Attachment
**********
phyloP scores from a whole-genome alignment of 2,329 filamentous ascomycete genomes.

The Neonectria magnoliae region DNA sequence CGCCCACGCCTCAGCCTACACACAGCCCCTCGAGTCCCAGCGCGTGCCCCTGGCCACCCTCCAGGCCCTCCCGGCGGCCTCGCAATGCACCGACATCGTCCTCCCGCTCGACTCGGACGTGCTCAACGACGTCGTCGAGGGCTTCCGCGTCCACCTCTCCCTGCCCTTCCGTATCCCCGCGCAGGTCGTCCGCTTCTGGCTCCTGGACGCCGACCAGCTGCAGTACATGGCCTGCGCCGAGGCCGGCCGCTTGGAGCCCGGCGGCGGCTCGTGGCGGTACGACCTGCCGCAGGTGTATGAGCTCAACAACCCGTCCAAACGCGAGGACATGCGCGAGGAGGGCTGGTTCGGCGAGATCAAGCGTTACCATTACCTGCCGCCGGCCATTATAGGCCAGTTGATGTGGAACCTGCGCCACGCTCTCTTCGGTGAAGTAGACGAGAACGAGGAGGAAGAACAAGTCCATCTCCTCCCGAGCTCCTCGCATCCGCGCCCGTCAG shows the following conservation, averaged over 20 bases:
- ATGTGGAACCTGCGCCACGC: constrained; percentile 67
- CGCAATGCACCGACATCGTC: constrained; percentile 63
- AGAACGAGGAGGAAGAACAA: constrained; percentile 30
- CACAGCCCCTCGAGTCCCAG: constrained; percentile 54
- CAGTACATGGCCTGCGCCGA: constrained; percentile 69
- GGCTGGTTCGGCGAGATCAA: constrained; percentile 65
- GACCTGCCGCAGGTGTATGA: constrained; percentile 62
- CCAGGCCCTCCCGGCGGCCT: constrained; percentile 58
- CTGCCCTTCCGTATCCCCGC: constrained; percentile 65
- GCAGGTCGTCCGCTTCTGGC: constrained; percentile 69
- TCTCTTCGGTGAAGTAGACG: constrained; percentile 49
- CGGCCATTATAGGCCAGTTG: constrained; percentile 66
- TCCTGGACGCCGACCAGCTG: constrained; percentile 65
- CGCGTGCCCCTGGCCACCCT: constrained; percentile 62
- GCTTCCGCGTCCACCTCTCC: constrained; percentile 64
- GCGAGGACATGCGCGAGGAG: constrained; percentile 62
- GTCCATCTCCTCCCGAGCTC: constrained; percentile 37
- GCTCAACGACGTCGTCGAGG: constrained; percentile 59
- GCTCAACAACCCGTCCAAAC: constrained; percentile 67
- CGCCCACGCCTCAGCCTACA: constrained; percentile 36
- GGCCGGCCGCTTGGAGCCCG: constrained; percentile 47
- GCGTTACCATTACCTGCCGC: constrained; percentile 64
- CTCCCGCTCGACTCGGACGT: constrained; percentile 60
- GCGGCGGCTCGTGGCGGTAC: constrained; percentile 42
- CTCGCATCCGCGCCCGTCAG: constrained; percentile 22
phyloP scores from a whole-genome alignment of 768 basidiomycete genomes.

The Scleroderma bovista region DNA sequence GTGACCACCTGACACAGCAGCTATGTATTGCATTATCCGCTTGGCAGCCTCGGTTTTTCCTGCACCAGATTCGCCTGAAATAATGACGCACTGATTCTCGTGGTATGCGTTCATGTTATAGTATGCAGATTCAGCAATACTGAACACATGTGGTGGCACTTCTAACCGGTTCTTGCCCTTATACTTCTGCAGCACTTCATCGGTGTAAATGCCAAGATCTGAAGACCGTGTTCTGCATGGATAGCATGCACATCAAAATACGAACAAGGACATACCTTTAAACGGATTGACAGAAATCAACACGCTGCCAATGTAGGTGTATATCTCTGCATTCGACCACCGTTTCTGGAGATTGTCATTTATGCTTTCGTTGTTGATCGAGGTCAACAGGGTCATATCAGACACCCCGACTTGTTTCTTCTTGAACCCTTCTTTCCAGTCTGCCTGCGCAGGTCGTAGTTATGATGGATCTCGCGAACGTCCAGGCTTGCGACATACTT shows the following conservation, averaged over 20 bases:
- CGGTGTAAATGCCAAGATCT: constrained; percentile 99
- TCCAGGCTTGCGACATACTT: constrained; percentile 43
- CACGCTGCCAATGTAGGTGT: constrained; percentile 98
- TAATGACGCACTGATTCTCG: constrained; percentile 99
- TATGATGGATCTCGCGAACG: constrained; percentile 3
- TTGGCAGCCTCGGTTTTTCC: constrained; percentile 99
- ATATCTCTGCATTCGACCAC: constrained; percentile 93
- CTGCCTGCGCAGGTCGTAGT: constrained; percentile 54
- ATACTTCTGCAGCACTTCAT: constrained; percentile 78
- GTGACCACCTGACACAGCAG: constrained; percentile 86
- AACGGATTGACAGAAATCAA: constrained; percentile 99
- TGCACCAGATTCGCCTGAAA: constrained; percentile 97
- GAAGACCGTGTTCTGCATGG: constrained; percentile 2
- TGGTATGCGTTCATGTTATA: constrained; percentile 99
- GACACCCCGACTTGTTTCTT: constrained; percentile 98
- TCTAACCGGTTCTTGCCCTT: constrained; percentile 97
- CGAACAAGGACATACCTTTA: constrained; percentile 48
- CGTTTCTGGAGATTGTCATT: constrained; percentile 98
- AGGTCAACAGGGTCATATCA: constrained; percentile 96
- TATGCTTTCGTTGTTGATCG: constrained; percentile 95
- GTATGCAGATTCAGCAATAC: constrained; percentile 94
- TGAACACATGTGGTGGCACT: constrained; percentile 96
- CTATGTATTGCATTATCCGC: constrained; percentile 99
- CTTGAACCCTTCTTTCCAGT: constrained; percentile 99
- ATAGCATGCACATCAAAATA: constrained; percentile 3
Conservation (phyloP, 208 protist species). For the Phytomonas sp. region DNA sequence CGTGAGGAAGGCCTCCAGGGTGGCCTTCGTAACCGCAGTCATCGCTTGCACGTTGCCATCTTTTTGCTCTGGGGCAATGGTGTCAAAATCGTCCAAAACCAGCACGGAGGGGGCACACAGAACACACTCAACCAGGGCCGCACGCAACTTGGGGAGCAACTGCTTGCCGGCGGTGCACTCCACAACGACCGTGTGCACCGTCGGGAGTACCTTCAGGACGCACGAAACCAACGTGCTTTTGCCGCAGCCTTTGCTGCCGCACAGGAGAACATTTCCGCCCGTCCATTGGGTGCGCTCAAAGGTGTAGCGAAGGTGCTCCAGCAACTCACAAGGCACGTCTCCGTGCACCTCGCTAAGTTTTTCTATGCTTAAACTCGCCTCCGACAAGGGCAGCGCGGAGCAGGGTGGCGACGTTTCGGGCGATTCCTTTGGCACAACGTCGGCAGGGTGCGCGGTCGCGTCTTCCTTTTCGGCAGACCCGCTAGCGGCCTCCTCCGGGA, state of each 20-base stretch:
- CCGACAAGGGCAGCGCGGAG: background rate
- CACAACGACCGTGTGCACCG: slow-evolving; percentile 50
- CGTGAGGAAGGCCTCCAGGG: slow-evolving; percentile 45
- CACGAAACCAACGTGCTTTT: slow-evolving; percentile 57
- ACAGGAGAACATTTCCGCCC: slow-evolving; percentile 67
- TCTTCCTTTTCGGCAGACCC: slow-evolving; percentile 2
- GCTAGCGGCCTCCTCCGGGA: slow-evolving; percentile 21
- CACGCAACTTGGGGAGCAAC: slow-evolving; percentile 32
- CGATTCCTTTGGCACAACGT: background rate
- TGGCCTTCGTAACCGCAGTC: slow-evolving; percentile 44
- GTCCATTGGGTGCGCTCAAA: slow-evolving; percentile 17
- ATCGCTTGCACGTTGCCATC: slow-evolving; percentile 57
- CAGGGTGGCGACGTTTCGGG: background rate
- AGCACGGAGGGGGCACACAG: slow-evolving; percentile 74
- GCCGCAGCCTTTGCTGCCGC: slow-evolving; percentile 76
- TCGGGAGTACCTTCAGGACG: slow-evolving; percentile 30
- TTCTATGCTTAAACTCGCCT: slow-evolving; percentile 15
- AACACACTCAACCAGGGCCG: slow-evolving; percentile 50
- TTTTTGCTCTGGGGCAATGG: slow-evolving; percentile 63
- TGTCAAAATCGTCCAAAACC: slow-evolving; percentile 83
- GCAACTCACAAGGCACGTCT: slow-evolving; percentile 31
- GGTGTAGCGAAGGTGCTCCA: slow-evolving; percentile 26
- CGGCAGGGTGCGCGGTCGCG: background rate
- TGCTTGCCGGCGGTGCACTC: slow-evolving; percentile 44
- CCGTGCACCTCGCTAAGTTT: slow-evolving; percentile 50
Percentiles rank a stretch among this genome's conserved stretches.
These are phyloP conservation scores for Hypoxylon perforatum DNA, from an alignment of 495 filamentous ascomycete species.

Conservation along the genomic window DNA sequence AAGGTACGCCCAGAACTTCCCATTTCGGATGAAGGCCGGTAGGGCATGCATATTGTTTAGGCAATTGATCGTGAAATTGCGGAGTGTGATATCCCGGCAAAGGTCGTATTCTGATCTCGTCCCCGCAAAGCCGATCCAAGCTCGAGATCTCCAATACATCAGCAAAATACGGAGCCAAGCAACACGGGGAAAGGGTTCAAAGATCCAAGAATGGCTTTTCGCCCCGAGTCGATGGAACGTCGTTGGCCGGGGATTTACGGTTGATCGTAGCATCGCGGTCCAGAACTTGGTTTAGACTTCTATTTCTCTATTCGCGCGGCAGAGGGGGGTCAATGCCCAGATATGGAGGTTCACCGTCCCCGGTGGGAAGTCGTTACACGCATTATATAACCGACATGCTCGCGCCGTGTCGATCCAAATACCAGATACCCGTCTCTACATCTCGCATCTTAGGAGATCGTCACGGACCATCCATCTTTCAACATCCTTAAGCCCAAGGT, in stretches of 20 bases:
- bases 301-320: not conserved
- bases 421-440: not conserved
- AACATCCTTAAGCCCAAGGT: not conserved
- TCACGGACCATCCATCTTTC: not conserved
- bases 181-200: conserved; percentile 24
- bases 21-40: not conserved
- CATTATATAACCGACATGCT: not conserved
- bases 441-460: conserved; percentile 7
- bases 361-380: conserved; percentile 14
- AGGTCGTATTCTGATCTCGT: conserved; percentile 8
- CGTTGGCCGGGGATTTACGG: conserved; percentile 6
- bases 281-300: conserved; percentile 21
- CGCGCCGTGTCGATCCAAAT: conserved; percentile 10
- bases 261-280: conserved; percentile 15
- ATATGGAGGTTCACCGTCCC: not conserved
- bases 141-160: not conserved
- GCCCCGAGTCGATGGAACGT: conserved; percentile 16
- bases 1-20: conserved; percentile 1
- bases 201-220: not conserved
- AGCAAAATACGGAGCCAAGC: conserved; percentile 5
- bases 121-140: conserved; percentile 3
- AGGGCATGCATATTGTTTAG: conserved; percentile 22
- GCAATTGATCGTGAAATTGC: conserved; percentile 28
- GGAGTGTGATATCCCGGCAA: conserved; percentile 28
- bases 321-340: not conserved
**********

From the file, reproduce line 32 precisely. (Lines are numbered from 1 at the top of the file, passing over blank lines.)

- CACGCTGCCAATGTAGGTGT: constrained; percentile 98